New Bearings in Esthetics and Art Criticism

A Study in Semantics and Evaluation

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II. SUBJECTIVISM
W HAT then are the alternative possibilities? Contrary to much current belief, there exist at least two further general positions, which differ markedly from one another but which agree in one essential doctrine: namely, that all values are empirical phenomena inextricably linked with human behavior and experience. This common denominator may be responsible for the loose employment of the terms "subjective" and "relative" interchangeably in philosophical and critical writings and for the fact that they are so seldom defined with accuracy. When it is realized, however, that major differences exist between two theories which are both opposed to absolute objectivism, the desirability of using these two terms in distinct, separate ways should become apparent.
Briefly, what meaning has subjectivism for value theory and for art criticism? Common to its slightly varied forms is the idea of value as an immediate emotional state which delights, as a "felt satisfaction," as a "feeling present to attention." Such definitions are clear, explicit, intelligible. For criticism they harmonize well with those facts which proclaim the extreme diversity of cultural values and tastes since, if value is a feeling in the subject, there should be no reason to expect or to require uniformity of opinion. Evaluations become a matter solely of individual personal preferences: what I like is good and what I prefer is better.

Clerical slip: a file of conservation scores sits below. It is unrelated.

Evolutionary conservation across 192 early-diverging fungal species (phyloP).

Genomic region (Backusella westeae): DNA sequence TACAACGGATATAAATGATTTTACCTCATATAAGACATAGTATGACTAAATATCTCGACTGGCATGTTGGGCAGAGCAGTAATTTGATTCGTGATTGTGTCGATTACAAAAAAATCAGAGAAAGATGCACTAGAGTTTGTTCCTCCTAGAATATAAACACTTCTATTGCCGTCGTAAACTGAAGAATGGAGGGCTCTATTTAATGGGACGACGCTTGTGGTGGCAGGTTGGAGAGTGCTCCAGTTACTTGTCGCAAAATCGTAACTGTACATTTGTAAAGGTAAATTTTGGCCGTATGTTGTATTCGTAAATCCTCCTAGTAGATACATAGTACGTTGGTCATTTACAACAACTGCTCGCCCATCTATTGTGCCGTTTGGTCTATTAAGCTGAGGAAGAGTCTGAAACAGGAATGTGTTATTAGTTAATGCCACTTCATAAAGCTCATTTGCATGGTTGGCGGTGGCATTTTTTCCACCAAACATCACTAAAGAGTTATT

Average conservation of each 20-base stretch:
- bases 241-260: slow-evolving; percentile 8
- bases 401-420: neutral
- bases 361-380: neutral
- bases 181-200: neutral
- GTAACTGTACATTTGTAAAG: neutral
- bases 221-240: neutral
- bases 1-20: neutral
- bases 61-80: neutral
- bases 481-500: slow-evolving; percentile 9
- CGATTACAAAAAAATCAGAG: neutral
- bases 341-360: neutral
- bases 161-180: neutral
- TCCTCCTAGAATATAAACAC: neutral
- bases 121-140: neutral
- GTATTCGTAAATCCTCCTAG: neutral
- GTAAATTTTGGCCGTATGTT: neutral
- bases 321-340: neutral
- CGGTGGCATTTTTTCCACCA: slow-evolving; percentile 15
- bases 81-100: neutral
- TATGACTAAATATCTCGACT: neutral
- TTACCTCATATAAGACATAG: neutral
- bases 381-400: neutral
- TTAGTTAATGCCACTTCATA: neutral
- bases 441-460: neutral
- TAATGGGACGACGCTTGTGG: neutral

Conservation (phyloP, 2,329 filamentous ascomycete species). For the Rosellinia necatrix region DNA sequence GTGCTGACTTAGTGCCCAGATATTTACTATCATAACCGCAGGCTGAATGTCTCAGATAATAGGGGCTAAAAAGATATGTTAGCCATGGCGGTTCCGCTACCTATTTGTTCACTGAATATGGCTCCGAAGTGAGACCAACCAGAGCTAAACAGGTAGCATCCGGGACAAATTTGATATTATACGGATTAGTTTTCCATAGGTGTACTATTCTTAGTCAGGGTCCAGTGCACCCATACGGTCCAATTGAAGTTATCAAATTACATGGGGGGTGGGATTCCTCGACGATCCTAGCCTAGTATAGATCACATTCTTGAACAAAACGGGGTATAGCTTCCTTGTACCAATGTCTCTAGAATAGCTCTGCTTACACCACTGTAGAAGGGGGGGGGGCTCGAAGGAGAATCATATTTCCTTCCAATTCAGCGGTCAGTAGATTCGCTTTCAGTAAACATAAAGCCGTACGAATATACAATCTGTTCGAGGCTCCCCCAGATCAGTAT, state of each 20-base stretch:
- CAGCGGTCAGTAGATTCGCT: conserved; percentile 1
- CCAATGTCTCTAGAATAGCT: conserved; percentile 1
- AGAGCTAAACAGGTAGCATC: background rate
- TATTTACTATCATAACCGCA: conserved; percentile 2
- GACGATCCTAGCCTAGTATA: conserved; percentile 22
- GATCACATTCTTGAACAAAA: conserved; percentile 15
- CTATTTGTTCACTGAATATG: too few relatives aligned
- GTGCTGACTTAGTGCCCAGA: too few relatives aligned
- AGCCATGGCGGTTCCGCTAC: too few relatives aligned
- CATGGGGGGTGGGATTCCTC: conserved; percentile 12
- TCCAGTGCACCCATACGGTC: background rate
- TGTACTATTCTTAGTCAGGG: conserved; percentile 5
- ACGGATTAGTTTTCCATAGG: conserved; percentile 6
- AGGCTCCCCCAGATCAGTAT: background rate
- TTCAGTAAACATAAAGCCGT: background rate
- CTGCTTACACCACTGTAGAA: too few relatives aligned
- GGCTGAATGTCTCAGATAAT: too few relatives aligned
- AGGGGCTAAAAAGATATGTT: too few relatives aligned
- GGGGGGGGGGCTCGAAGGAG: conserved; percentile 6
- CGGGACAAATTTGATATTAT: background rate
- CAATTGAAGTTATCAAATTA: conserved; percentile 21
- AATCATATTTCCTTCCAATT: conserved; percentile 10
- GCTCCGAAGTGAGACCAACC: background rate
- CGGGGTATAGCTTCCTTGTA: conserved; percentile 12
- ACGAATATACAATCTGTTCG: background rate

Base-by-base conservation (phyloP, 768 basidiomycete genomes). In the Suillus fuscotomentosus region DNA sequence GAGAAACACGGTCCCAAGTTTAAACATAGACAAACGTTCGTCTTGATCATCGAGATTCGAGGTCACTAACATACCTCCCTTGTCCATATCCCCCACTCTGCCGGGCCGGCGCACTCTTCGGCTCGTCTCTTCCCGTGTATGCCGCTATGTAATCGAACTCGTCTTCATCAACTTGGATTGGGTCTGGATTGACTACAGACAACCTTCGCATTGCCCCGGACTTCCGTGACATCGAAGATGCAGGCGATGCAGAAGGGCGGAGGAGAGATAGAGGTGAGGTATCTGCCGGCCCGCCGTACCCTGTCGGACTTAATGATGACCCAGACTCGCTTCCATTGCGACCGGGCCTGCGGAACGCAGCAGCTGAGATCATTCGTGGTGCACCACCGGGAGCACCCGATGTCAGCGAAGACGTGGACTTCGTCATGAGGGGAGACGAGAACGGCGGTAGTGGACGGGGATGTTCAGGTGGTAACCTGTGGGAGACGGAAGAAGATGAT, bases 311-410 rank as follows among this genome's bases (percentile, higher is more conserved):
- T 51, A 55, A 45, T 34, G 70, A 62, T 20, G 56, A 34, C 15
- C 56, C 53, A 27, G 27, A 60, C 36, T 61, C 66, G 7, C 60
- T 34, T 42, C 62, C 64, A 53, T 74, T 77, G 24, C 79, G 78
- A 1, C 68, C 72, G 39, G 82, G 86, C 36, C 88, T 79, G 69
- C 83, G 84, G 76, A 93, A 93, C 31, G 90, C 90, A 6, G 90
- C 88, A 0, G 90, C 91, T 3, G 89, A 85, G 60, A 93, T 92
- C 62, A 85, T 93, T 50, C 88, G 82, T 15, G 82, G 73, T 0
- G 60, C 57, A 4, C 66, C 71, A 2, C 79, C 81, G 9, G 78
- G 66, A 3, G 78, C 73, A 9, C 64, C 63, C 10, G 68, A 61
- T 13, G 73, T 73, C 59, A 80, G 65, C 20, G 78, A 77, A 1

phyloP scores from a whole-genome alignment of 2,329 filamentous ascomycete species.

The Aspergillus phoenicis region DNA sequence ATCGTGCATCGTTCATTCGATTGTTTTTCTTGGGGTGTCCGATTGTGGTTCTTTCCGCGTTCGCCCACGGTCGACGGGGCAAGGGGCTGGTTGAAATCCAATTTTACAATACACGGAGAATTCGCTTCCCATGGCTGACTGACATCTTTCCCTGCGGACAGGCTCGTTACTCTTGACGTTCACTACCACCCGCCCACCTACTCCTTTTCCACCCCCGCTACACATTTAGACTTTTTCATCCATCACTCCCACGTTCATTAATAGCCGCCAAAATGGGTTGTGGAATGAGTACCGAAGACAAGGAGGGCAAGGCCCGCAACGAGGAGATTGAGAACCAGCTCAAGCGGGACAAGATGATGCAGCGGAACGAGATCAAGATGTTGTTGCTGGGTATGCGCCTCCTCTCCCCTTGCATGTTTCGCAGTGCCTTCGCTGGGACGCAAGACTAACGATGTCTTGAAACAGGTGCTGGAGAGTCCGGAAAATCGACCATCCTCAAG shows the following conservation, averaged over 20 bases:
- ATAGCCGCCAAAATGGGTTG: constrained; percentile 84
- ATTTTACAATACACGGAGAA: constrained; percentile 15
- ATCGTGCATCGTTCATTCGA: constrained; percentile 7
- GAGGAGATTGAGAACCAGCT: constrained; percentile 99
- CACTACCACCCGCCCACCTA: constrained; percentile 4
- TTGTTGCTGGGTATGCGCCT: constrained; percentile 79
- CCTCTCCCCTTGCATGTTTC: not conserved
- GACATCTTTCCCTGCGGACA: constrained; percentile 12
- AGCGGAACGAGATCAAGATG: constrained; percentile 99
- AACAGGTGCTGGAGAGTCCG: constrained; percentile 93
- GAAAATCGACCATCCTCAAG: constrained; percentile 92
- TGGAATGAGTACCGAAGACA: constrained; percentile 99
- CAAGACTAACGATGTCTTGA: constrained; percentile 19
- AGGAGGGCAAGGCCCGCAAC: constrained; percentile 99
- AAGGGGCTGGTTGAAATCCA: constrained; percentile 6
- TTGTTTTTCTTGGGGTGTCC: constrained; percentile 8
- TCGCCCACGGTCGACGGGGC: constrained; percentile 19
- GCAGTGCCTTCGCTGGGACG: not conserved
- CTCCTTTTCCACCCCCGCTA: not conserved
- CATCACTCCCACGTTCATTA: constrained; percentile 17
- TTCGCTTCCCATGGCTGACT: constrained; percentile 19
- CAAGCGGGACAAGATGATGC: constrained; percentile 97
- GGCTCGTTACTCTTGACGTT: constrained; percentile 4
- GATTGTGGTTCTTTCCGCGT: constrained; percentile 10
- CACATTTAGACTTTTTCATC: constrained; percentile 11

The task for the critic is then one of expressing in words the sensations communicated to him by the object: the detailing, as for Anatole France, of "adventures among masterpieces"; and the result, at best, is the sort of impressionistic autobiographical appreciation advocated by Pater: " 'The aim of all true criticism' ... is to inquire 'what is this song